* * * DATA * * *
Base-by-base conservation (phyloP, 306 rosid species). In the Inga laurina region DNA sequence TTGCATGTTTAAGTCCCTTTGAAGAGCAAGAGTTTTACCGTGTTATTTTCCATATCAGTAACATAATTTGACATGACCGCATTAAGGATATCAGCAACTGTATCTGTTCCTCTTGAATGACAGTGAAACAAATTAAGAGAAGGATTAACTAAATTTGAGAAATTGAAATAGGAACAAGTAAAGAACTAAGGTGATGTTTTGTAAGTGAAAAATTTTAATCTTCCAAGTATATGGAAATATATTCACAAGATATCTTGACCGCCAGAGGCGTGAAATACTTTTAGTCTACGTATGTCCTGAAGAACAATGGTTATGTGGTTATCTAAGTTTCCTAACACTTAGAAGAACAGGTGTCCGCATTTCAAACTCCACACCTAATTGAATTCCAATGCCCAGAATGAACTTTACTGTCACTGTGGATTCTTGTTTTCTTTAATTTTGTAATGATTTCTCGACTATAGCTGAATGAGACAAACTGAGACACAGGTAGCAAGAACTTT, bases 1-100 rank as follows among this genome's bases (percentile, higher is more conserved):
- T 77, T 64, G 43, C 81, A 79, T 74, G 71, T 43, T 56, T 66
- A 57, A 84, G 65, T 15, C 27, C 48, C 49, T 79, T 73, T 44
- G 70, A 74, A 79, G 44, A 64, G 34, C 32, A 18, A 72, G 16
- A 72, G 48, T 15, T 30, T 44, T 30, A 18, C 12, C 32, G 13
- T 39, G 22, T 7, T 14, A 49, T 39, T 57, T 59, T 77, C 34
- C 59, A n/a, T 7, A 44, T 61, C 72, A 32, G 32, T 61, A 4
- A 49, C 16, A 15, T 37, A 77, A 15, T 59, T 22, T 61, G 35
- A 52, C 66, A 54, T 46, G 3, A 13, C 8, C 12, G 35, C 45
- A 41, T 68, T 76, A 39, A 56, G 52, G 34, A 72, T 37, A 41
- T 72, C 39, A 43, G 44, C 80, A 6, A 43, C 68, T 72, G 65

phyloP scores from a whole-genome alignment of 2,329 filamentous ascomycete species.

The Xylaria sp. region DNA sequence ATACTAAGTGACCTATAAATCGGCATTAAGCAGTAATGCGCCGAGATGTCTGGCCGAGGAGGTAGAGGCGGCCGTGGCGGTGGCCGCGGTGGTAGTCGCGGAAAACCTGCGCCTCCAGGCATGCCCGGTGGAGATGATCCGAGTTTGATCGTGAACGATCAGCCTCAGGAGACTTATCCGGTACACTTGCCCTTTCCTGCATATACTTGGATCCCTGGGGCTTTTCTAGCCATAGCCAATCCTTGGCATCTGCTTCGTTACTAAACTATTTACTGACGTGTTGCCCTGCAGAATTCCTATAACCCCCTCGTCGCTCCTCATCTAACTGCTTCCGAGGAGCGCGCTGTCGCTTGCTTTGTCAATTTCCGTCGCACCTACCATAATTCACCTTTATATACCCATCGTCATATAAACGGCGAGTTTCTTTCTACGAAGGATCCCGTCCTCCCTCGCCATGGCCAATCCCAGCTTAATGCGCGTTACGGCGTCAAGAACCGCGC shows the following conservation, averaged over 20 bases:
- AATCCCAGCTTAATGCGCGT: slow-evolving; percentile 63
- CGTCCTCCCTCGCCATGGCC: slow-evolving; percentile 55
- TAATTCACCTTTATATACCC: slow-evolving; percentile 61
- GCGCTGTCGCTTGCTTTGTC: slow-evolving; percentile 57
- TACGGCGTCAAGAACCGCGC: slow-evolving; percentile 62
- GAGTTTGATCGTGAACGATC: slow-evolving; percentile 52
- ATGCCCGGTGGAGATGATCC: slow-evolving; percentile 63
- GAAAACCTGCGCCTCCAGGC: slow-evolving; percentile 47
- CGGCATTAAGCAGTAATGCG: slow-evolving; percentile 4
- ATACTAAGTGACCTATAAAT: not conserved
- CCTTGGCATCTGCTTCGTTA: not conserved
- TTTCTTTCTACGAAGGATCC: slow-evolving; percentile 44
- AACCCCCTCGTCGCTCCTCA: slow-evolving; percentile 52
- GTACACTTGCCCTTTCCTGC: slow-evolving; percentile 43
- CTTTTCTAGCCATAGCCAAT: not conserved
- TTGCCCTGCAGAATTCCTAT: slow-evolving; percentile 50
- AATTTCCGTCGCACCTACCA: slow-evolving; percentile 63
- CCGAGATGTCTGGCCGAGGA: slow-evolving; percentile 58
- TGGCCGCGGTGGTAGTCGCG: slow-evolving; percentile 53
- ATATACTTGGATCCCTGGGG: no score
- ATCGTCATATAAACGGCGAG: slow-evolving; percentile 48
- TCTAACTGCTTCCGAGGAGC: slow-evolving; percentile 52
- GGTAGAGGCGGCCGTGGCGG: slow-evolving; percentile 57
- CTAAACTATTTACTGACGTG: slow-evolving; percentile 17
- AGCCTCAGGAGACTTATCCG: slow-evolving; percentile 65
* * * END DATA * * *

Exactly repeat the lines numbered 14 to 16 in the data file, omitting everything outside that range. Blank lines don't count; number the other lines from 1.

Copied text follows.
- AATCCCAGCTTAATGCGCGT: slow-evolving; percentile 63
- CGTCCTCCCTCGCCATGGCC: slow-evolving; percentile 55
- TAATTCACCTTTATATACCC: slow-evolving; percentile 61